USAGOLD note: Adam Hamilton’s view of gold as portfolio insurance comprises the essential rationale for gold ownership and the one we have advocated for over forty years.

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South African gold industry enters final phase of slow death

Bloomberg/Felix Njini/12-9-2018

“The nation’s 130-year-old gold industry — which has produced half the bullion ever mined on earth — is locked in the final stages of a decades-long death spiral. Most of South Africa’s gold mines are unprofitable at current prices.”

USAGOLD note:  South Africa was once the leading gold producer in the world. The U.S. Geological Survey now ranks it number seven. . . .and sinking.  USGS ranks it second in the world for in-ground reserves. How viable, though, is that storehouse of gold if it cannot be mined economically?  Another aspect of South Africa’s gold mining problems are what they might portend for other producing countries dealing with similar circumstances but not yet to the degree suffered by South Africa.

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Short and Sweet

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Not a matter of if but when. . . . . .

The lesson is one as old as the gold market itself:  The best time to buy is when the market is quiet – a strategy that requires both discipline and conviction.  As an old friend and client used to say (he passed away years ago):  “It is not a question of if but when.” He accumulated a large hoard of the metal in the 1990s and early 2000s between $300 and $600 per ounce, and lived to see his prediction come true.  His estate though was the ultimate beneficiary of his wisdom. He was not one to sell gold once he had acquired it.  We chatted regularly on the phone back then and I told him that I had used the story just told in one of my newsletters.  He was in his late 80s at the time. “Tell them,” he said resolutely, “that I bought my first ounce of gold at $35.”

The possession of gold has ruined fewer men than the lack of it.”
– Thomas Bailey Aldrich –

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Favorite web pages

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What you need to know before you buy
your first ounce of gold

Some initial guidelines from one of America’s top gold experts

New to the idea of including gold in your investment portfolio?
If so, you might have questions.

This page is for you.

If you are new to the concept of gold ownership, you might be looking for a little guidance. We, at USAGOLD, have been in the gold business for a good many years and the one thing that stands out to us in working with so many over the years is how often investors, for one reason or another, get off to a bad start.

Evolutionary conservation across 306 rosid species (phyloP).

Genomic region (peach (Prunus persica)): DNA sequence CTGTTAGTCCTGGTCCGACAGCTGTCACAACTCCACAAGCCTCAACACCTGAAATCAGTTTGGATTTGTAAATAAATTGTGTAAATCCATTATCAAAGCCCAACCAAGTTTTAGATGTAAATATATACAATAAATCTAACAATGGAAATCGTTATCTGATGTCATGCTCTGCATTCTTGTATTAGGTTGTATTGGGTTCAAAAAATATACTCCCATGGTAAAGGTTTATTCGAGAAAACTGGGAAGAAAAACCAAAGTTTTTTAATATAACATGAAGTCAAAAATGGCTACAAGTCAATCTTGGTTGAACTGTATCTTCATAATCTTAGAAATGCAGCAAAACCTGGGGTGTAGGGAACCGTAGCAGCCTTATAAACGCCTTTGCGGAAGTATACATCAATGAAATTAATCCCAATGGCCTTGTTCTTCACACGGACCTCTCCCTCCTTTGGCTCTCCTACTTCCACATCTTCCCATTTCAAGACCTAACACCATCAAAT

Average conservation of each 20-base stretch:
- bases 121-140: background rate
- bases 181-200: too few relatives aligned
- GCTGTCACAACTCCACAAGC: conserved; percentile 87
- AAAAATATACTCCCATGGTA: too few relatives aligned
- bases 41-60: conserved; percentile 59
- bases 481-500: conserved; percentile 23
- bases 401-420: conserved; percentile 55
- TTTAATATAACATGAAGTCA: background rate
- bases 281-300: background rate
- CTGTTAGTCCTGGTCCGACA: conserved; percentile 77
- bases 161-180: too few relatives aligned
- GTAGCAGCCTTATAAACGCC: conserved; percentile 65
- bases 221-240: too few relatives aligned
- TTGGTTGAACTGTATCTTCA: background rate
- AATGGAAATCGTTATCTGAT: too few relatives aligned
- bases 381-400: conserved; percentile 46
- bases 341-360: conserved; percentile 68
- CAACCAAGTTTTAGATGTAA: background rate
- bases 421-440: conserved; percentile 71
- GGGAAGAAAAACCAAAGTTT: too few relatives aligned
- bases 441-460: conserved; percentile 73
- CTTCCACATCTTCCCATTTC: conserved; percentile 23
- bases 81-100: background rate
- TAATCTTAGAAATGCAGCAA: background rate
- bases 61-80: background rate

That is why we developed a question and answer page many years ago that delves into the subject of GETTING OFF TO THE RIGHT START. We update it regularly as things can change rapidly in the gold and silver markets. The page is linked above and we recommend that newcomers spend the few minutes it takes to get through it. . . .

This page receives considerably high-ranking from Google on a number of important searches and we like to think it’s because of the cause it serves – providing some positive direction to investors trying to get off to a solid start in their pursuit of gold ownership.

If you would like to talk with a real, live gold expert about your needs, try this phone number or drop us an e-mail:

1-800-869-5115
Extension #100

– or–

orderdesk@usagold.com

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Gold industry sees prices rising to $1,532/oz over 12 months

Reuters/Peter Hobson

 “The price of gold is expected to rise to $1,532 an ounce by October next year, delegates to the London Bullion Market Association’s annual gathering predicted on Tuesday.”

USAGOLD note:  The annual consensus prediction from the LBMA is usually a low number, so the $1532 an ounce comes as a surprise.  In a separate report, Kitco quotes Ruth Crowell, the LBMA’s chief executive as saying “this is the most bullish forecast since 2012.”  Neither article mentions just what might have prompted the unusually high number.  The membership of the London Bullion Market Association consists of key players in the gold market – banks, financial institutions, refiners, miners, etc.